Electro dynamic Suspension technology in JR- Maglev- the fastest train across the world

What is Japan's JR Maglev-

JR-Maglev is a magnetic levitation train system developed by the Central Japan Railway Company and Railway Technical Research Institute (association of Japan Railways Group). JR-Maglev MLX01 (X means experimental) is one of the newest designs of a sequence of Maglev trains in development in Japan since 1970s. It is composed of a most five cars to run on the Yamanashi Maglev Test Line. On 2nd December 2003, a three-car train reached a maximum speed of 581 km/h or 361 mph (world speed record for railed vehicles) in a manned vehicle run.

 

Technology behind the speed-

Magnetic levitation trains utilize a levitation system, a driving system and a guide system.

The JR-Maglev levitation train make uses an Electro-dynamic Suspension (EDS) system. Moving magnetic fields generate a reactive force in a conductor as a result of the magnetic field induction effect. The force holds up this train. The maglev-trains have superconducting magnetic coils, and the guide ways hold levitation coils.

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When the trains run at the high speed, levitation coils on the guide way produce reactive forces in reply to the approach of superconducting magnetic coils onboard the train.

EDS has the advantage of larger gaps than EMS, but EDS needs support wheels which are employed in low speed running, because EDS can't produce a large levitation force at lower speeds (150 km/h or less in JR-Maglev). Though, once the train reaches a certain speed, wheels will actually retract so that the train is floating.

JR-Maglev is driven by the Linear Synchronous Motor (LSM) System. This system is required to supply power to the coils at the guide way.

 

Electro dynamic Suspension (EDS)-

Japanese engineers are developing a competing version of maglev trains that make use of an electro dynamic suspension (EDS) system that is based on the repelling force of magnets. The key difference between Japanese and German maglev trains is that Japanese trains make use super-cooled, superconducting electromagnets. This type of electromagnet can conduct electricity even after the power provides has been shut off. In EMS system, that uses standard electromagnets, coils only conduct electricity when a power supply is present. By chilling the coils at frigid temperatures, Japan's system saves energy. Though, the cryogenic system uses to cool coils can be expensive.

Another difference between systems is that the Japanese trains levitate nearly 4 inches (10 cm) above the guide way. One potential disadvantage in using EDS system is that maglev trains should roll on rubber tires until they reach a liftoff speed of about 62 mph (100 kph). Japanese engineers say the wheels are a benefit if a power failure caused a shutdown of the system. Germany's Trans rapid train is equipped with an emergency battery power supply. Also, passengers with pacemakers would must be shielded from the magnetic fields generated by superconducting electromagnets.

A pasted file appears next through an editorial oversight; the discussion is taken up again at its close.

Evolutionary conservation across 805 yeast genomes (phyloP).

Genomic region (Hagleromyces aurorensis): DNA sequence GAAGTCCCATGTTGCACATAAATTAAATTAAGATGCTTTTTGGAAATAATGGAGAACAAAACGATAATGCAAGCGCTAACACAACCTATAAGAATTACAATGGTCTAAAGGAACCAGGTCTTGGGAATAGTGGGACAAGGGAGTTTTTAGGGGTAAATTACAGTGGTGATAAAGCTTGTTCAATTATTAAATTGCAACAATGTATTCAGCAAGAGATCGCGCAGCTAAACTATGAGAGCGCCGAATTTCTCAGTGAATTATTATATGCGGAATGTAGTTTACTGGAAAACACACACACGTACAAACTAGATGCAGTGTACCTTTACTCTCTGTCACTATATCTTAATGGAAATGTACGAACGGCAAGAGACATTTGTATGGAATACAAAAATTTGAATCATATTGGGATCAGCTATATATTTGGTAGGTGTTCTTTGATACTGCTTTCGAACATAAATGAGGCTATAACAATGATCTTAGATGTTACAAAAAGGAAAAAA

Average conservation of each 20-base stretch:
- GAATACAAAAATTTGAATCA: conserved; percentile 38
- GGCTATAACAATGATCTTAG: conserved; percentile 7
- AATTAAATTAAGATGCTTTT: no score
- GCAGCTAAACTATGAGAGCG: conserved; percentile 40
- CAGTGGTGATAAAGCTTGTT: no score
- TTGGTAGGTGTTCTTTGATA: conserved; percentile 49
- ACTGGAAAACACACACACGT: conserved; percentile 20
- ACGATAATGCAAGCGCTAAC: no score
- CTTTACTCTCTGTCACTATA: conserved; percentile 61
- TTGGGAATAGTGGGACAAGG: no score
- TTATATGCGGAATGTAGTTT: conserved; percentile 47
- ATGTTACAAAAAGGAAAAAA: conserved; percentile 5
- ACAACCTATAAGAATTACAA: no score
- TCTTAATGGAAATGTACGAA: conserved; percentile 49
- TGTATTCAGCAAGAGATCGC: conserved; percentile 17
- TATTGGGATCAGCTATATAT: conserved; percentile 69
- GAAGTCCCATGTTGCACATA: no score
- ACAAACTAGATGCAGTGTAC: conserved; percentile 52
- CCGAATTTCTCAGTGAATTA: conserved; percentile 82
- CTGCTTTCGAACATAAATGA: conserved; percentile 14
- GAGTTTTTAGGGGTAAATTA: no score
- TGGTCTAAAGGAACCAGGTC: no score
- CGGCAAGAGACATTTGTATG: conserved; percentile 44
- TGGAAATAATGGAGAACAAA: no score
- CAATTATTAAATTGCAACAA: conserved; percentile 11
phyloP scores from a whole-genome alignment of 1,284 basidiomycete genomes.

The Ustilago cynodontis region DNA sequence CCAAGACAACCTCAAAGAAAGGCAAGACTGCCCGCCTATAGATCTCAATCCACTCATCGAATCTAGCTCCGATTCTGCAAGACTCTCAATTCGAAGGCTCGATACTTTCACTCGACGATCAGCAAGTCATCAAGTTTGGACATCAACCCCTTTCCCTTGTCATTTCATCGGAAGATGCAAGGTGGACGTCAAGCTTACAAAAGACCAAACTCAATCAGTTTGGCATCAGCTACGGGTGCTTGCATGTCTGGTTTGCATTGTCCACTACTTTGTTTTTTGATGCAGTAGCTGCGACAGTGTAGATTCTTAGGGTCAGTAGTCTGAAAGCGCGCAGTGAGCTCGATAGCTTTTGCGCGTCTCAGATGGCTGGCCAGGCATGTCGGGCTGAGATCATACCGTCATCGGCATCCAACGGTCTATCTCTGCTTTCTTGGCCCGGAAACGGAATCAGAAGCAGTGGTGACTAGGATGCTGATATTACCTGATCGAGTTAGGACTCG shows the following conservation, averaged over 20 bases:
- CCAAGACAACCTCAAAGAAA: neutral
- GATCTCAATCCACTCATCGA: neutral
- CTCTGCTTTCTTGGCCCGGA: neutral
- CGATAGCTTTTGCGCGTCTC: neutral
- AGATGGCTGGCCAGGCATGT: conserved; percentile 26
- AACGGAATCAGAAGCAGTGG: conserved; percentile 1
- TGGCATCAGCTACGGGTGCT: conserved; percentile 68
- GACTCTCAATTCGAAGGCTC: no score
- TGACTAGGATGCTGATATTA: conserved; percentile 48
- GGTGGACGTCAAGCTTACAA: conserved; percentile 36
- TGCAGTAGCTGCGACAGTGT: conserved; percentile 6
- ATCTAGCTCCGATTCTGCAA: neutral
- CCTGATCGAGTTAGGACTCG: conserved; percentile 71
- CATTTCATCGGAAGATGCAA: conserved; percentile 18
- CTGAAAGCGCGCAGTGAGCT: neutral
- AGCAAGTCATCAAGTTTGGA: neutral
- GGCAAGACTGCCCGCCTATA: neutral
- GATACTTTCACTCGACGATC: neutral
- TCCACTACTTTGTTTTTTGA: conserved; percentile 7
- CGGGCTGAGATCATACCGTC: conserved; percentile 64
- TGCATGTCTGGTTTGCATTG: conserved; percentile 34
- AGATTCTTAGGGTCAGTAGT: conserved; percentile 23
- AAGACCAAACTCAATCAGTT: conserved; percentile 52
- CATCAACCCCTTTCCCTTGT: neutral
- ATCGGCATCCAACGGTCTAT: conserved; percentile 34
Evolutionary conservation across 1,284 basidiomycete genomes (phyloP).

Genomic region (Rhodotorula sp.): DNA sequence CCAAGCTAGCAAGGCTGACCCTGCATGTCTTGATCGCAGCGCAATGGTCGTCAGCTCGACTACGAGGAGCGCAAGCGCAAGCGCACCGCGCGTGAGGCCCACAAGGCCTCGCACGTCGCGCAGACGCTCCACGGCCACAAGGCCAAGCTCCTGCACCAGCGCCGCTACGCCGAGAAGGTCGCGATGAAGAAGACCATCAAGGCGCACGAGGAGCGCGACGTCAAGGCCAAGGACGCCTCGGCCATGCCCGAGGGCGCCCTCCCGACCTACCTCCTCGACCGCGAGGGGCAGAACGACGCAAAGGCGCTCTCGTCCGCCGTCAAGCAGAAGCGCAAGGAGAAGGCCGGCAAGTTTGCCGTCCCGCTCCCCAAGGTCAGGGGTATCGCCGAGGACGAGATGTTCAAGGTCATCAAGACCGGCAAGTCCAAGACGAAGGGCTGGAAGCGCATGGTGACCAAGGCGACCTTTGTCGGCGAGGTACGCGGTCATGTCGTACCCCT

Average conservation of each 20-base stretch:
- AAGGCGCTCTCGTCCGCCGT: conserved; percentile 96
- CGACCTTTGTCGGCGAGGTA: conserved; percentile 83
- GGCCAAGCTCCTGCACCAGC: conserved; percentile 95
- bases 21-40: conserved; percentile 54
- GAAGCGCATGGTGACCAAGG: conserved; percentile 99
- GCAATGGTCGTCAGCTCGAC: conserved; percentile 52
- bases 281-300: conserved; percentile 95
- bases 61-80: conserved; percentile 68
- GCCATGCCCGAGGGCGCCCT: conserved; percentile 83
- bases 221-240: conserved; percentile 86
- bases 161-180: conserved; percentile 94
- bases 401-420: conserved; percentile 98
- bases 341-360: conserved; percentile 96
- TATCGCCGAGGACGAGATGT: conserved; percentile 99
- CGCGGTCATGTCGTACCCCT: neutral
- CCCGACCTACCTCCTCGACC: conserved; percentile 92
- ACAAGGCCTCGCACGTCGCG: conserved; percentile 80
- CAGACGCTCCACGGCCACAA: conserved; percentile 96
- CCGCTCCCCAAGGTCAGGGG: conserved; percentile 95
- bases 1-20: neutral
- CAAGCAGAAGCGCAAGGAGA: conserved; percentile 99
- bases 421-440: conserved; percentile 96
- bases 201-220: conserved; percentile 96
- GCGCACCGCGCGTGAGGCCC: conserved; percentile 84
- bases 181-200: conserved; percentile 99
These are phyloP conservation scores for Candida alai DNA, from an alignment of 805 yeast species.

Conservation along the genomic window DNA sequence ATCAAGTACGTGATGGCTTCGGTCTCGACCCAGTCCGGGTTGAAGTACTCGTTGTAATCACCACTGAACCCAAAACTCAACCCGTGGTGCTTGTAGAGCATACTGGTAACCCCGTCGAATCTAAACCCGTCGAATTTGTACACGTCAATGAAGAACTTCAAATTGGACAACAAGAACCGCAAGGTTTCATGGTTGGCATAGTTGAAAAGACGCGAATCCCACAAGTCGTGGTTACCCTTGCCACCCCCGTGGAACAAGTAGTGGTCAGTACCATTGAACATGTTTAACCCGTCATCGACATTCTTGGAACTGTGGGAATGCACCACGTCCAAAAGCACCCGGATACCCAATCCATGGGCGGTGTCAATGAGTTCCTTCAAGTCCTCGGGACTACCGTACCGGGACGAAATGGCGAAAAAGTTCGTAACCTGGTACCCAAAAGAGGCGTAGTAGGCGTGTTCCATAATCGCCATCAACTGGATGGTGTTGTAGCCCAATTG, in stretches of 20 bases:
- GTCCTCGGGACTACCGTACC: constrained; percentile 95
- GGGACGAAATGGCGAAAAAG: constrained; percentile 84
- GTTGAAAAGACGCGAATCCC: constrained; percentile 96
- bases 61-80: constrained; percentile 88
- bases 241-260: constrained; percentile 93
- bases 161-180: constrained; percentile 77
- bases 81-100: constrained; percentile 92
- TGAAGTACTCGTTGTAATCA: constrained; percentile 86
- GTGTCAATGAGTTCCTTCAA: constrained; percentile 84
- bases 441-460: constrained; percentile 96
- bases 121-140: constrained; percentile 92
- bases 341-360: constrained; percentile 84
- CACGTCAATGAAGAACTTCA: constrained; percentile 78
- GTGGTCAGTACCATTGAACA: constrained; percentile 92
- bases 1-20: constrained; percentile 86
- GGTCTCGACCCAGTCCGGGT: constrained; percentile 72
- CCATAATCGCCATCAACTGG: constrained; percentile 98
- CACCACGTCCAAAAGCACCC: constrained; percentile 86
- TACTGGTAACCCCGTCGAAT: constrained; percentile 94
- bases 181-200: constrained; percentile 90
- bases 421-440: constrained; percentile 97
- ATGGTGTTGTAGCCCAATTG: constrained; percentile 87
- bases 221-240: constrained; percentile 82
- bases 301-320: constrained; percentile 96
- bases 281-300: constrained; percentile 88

The Inductrack as a new technology-

The Inductrack is a new type of EDS that uses permanent room-temperature magnets to generate the magnetic fields in place of powered electromagnets or cooled superconducting magnets. Inductrack uses power source to accelerate a train only until begins to levitate. If the power fails, train can slow down steadily and stop on its auxiliary wheels.

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The track is really an array of electrically-shorted circuits contain insulated wire. In another design, the circuits are aligned like rungs in ladder. As the train moves, the magnetic field the repels the magnets, causing the train to levitate.

There are two Inductrack designs as Inductrack I and Inductrack II. Inductrack I is designed for high speeds, even as Inductrack II is suited for slow speeds. Inductrack trains might levitate higher with greater stability. So long as it's moving a few miles per hour, an Inductrack train would levitate nearly an inch above the track. A greater gap above the track means that train would not need complex sensing systems to uphold stability.

Permanent magnets had not been used before since scientists thought that they will not create enough levitating force. The Inductrack design bypasses the problem by arranging the magnets in the Halbach array. The magnets are configured so that intensity of the magnetic field concentrates above the array rather than below it. They are made from a new material comprising a neodymium-iron-boron alloy, which generates a higher magnetic field. The Inductrack II design incorporates two Halbach arrays to produce a stronger magnetic field at lower speeds.

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